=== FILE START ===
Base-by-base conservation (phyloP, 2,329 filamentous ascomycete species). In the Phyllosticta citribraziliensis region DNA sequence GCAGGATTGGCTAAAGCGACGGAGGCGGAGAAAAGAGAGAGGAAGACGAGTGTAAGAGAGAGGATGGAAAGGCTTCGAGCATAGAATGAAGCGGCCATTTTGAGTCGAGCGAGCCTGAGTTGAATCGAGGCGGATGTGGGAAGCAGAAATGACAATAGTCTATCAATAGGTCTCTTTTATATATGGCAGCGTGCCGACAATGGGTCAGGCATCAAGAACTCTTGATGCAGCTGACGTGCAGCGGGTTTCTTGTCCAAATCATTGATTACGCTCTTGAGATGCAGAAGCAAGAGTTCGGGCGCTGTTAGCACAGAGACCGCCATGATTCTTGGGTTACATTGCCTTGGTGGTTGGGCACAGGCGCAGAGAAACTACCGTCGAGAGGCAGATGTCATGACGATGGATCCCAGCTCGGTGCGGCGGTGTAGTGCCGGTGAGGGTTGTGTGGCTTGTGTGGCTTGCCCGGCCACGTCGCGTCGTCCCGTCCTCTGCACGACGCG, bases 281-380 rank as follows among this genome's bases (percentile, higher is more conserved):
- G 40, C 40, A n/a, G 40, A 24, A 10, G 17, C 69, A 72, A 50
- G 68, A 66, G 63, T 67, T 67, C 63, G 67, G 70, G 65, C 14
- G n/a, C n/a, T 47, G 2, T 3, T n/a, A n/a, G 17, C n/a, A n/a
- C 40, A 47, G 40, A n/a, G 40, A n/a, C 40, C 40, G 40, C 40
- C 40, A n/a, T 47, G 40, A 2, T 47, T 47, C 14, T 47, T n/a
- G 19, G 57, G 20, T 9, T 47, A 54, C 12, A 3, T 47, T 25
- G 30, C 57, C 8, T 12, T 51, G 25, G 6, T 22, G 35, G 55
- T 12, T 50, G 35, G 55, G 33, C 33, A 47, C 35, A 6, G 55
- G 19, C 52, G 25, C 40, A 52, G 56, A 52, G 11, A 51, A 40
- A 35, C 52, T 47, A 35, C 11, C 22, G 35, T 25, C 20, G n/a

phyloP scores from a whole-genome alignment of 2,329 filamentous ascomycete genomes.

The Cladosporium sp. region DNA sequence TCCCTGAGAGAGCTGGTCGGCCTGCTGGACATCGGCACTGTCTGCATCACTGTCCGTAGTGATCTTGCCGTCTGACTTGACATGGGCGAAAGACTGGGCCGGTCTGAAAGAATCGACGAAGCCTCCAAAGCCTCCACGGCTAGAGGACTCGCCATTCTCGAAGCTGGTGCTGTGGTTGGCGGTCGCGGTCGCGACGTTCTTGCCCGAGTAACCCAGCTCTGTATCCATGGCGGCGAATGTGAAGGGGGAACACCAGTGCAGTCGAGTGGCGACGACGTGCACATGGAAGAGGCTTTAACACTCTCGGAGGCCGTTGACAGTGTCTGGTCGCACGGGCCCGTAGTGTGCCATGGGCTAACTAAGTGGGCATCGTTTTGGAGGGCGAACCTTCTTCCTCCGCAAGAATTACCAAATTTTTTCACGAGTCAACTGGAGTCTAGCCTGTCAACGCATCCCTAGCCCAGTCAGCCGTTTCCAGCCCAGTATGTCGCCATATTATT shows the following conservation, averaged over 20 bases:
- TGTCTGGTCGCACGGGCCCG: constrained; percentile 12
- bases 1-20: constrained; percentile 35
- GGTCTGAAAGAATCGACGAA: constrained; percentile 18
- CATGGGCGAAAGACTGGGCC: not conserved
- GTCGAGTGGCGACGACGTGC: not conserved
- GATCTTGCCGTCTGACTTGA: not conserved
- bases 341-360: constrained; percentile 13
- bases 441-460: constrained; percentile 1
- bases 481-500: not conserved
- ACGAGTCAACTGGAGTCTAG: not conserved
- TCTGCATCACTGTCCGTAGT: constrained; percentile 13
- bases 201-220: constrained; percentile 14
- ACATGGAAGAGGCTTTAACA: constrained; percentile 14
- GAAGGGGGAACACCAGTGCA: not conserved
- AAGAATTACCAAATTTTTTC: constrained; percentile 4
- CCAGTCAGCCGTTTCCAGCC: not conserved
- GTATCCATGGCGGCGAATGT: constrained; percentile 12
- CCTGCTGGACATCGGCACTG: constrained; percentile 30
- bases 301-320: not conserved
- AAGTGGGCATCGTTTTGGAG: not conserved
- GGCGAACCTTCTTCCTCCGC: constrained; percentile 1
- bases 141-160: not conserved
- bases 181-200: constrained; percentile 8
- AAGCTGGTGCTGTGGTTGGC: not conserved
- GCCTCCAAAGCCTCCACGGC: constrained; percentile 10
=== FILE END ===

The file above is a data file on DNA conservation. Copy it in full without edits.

Base-by-base conservation (phyloP, 2,329 filamentous ascomycete species). In the Phyllosticta citribraziliensis region DNA sequence GCAGGATTGGCTAAAGCGACGGAGGCGGAGAAAAGAGAGAGGAAGACGAGTGTAAGAGAGAGGATGGAAAGGCTTCGAGCATAGAATGAAGCGGCCATTTTGAGTCGAGCGAGCCTGAGTTGAATCGAGGCGGATGTGGGAAGCAGAAATGACAATAGTCTATCAATAGGTCTCTTTTATATATGGCAGCGTGCCGACAATGGGTCAGGCATCAAGAACTCTTGATGCAGCTGACGTGCAGCGGGTTTCTTGTCCAAATCATTGATTACGCTCTTGAGATGCAGAAGCAAGAGTTCGGGCGCTGTTAGCACAGAGACCGCCATGATTCTTGGGTTACATTGCCTTGGTGGTTGGGCACAGGCGCAGAGAAACTACCGTCGAGAGGCAGATGTCATGACGATGGATCCCAGCTCGGTGCGGCGGTGTAGTGCCGGTGAGGGTTGTGTGGCTTGTGTGGCTTGCCCGGCCACGTCGCGTCGTCCCGTCCTCTGCACGACGCG, bases 281-380 rank as follows among this genome's bases (percentile, higher is more conserved):
- G 40, C 40, A n/a, G 40, A 24, A 10, G 17, C 69, A 72, A 50
- G 68, A 66, G 63, T 67, T 67, C 63, G 67, G 70, G 65, C 14
- G n/a, C n/a, T 47, G 2, T 3, T n/a, A n/a, G 17, C n/a, A n/a
- C 40, A 47, G 40, A n/a, G 40, A n/a, C 40, C 40, G 40, C 40
- C 40, A n/a, T 47, G 40, A 2, T 47, T 47, C 14, T 47, T n/a
- G 19, G 57, G 20, T 9, T 47, A 54, C 12, A 3, T 47, T 25
- G 30, C 57, C 8, T 12, T 51, G 25, G 6, T 22, G 35, G 55
- T 12, T 50, G 35, G 55, G 33, C 33, A 47, C 35, A 6, G 55
- G 19, C 52, G 25, C 40, A 52, G 56, A 52, G 11, A 51, A 40
- A 35, C 52, T 47, A 35, C 11, C 22, G 35, T 25, C 20, G n/a

phyloP scores from a whole-genome alignment of 2,329 filamentous ascomycete genomes.

The Cladosporium sp. region DNA sequence TCCCTGAGAGAGCTGGTCGGCCTGCTGGACATCGGCACTGTCTGCATCACTGTCCGTAGTGATCTTGCCGTCTGACTTGACATGGGCGAAAGACTGGGCCGGTCTGAAAGAATCGACGAAGCCTCCAAAGCCTCCACGGCTAGAGGACTCGCCATTCTCGAAGCTGGTGCTGTGGTTGGCGGTCGCGGTCGCGACGTTCTTGCCCGAGTAACCCAGCTCTGTATCCATGGCGGCGAATGTGAAGGGGGAACACCAGTGCAGTCGAGTGGCGACGACGTGCACATGGAAGAGGCTTTAACACTCTCGGAGGCCGTTGACAGTGTCTGGTCGCACGGGCCCGTAGTGTGCCATGGGCTAACTAAGTGGGCATCGTTTTGGAGGGCGAACCTTCTTCCTCCGCAAGAATTACCAAATTTTTTCACGAGTCAACTGGAGTCTAGCCTGTCAACGCATCCCTAGCCCAGTCAGCCGTTTCCAGCCCAGTATGTCGCCATATTATT shows the following conservation, averaged over 20 bases:
- TGTCTGGTCGCACGGGCCCG: constrained; percentile 12
- bases 1-20: constrained; percentile 35
- GGTCTGAAAGAATCGACGAA: constrained; percentile 18
- CATGGGCGAAAGACTGGGCC: not conserved
- GTCGAGTGGCGACGACGTGC: not conserved
- GATCTTGCCGTCTGACTTGA: not conserved
- bases 341-360: constrained; percentile 13
- bases 441-460: constrained; percentile 1
- bases 481-500: not conserved
- ACGAGTCAACTGGAGTCTAG: not conserved
- TCTGCATCACTGTCCGTAGT: constrained; percentile 13
- bases 201-220: constrained; percentile 14
- ACATGGAAGAGGCTTTAACA: constrained; percentile 14
- GAAGGGGGAACACCAGTGCA: not conserved
- AAGAATTACCAAATTTTTTC: constrained; percentile 4
- CCAGTCAGCCGTTTCCAGCC: not conserved
- GTATCCATGGCGGCGAATGT: constrained; percentile 12
- CCTGCTGGACATCGGCACTG: constrained; percentile 30
- bases 301-320: not conserved
- AAGTGGGCATCGTTTTGGAG: not conserved
- GGCGAACCTTCTTCCTCCGC: constrained; percentile 1
- bases 141-160: not conserved
- bases 181-200: constrained; percentile 8
- AAGCTGGTGCTGTGGTTGGC: not conserved
- GCCTCCAAAGCCTCCACGGC: constrained; percentile 10